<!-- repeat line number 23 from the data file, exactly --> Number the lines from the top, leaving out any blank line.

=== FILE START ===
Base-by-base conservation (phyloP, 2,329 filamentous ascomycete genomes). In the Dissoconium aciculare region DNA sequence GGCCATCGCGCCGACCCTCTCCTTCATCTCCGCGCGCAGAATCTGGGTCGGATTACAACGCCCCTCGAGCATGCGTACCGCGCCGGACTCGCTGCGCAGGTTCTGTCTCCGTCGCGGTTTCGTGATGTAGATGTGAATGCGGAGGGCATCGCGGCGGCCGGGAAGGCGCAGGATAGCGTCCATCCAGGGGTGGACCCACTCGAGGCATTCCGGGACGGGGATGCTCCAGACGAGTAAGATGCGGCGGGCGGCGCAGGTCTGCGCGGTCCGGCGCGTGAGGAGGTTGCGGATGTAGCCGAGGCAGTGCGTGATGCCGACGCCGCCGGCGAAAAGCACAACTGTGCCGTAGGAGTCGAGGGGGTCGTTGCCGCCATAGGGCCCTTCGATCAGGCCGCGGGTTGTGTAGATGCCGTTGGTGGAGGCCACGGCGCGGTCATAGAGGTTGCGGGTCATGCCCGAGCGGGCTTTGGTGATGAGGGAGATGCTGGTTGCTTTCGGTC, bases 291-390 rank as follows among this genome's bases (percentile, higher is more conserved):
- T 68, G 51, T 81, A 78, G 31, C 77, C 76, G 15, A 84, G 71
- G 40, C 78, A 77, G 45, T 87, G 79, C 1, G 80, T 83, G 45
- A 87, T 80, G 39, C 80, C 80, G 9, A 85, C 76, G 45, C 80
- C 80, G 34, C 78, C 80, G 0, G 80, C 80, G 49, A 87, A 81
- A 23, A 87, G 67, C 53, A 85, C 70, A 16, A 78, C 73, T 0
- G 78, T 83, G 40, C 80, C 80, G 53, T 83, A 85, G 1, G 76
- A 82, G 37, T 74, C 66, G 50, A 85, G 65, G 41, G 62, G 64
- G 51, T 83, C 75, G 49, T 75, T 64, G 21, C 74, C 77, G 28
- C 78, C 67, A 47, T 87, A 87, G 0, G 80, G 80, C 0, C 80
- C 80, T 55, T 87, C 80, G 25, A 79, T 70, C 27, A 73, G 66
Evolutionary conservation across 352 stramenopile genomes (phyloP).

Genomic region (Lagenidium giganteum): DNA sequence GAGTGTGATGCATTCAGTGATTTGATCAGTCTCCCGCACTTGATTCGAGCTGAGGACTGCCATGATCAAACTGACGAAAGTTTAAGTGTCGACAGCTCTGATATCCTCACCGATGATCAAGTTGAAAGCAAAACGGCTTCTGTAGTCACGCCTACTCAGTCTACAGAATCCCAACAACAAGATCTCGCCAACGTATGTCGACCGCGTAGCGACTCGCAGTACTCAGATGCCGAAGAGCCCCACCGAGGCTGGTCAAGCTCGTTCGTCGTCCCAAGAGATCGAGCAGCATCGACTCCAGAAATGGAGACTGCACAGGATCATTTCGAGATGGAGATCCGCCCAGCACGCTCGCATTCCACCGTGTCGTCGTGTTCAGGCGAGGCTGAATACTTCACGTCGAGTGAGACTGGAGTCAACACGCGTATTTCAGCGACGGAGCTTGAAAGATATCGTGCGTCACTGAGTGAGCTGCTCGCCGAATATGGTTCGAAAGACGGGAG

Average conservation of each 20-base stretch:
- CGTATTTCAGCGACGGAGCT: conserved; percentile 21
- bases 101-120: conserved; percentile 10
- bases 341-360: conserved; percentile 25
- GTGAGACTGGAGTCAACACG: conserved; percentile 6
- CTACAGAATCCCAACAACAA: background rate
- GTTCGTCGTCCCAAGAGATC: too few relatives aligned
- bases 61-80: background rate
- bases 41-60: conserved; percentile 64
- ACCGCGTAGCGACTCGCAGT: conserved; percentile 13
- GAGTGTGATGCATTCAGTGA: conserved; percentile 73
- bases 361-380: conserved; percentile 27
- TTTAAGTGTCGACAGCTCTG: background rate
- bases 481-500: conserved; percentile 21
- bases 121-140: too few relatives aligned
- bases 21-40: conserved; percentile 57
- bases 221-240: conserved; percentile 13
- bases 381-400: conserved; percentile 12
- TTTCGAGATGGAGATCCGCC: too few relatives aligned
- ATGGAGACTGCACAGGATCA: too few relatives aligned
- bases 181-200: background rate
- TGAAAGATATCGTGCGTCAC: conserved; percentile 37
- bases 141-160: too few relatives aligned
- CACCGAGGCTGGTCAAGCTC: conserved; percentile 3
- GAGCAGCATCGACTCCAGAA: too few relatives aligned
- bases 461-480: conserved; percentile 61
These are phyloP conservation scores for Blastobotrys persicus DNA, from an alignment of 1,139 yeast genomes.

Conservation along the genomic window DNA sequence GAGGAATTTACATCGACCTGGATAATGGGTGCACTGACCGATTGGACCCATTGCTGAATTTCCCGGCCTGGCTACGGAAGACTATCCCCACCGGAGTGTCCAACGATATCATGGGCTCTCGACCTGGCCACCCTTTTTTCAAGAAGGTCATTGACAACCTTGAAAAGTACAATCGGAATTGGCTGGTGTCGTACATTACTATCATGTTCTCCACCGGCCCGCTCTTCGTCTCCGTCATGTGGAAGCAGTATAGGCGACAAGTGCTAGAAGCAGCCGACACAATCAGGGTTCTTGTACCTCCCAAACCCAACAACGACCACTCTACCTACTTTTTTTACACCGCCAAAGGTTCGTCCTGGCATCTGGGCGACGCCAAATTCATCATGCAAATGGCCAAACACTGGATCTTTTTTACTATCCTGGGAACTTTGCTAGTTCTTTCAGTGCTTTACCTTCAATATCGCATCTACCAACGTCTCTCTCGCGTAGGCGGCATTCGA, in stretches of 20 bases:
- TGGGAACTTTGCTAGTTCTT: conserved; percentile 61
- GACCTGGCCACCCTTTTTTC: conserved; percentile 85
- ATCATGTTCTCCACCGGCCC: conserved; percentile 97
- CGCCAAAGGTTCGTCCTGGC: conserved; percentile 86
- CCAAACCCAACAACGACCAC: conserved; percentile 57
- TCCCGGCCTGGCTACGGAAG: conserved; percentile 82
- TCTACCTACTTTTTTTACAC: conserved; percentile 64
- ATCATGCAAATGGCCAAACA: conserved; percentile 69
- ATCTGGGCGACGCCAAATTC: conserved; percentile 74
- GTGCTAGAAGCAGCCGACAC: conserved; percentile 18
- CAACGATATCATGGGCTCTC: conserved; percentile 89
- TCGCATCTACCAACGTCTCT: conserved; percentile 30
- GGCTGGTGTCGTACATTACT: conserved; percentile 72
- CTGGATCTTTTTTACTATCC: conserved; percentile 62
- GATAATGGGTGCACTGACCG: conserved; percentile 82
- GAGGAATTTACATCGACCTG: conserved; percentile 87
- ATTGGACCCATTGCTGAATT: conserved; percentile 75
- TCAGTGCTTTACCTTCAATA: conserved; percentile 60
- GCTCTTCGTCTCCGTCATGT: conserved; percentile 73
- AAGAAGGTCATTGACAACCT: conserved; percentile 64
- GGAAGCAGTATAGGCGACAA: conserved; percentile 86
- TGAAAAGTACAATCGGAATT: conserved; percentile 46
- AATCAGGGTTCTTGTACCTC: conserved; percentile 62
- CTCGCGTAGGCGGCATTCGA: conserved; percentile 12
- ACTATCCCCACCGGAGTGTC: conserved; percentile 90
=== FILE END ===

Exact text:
- ACCGCGTAGCGACTCGCAGT: conserved; percentile 13